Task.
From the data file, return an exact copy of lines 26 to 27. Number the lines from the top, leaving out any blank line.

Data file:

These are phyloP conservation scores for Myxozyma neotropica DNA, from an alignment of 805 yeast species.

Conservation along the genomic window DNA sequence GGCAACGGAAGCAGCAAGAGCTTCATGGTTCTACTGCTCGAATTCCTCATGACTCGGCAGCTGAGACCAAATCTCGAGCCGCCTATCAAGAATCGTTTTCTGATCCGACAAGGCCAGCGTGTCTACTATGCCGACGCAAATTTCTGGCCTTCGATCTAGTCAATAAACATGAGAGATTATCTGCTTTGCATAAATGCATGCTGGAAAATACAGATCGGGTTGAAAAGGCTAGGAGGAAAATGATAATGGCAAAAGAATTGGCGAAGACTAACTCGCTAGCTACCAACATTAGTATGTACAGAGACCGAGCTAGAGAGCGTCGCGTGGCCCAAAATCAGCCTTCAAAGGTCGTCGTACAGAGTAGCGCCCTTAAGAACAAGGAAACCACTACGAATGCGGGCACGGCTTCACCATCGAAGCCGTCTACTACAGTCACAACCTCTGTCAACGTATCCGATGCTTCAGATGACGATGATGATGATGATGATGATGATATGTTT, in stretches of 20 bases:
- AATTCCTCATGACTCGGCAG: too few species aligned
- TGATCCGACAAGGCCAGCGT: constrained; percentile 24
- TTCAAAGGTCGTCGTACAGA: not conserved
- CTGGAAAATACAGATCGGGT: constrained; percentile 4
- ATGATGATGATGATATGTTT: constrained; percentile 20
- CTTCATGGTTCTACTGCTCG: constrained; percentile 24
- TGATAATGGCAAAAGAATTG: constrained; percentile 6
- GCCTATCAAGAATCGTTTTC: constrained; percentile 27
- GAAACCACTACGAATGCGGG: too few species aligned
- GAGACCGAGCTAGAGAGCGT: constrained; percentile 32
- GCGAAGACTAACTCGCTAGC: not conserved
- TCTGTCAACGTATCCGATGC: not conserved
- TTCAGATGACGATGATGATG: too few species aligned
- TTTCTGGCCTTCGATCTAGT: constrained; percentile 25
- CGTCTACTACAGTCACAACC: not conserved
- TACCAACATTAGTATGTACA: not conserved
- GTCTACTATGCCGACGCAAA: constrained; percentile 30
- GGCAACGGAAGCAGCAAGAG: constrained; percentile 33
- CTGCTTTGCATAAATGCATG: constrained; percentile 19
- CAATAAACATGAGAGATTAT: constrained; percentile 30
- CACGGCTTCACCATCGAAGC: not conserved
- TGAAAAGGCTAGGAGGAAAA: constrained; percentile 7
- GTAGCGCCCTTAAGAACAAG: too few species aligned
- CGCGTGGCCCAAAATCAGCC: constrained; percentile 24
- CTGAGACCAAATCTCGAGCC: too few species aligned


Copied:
- CGCGTGGCCCAAAATCAGCC: constrained; percentile 24
- CTGAGACCAAATCTCGAGCC: too few species aligned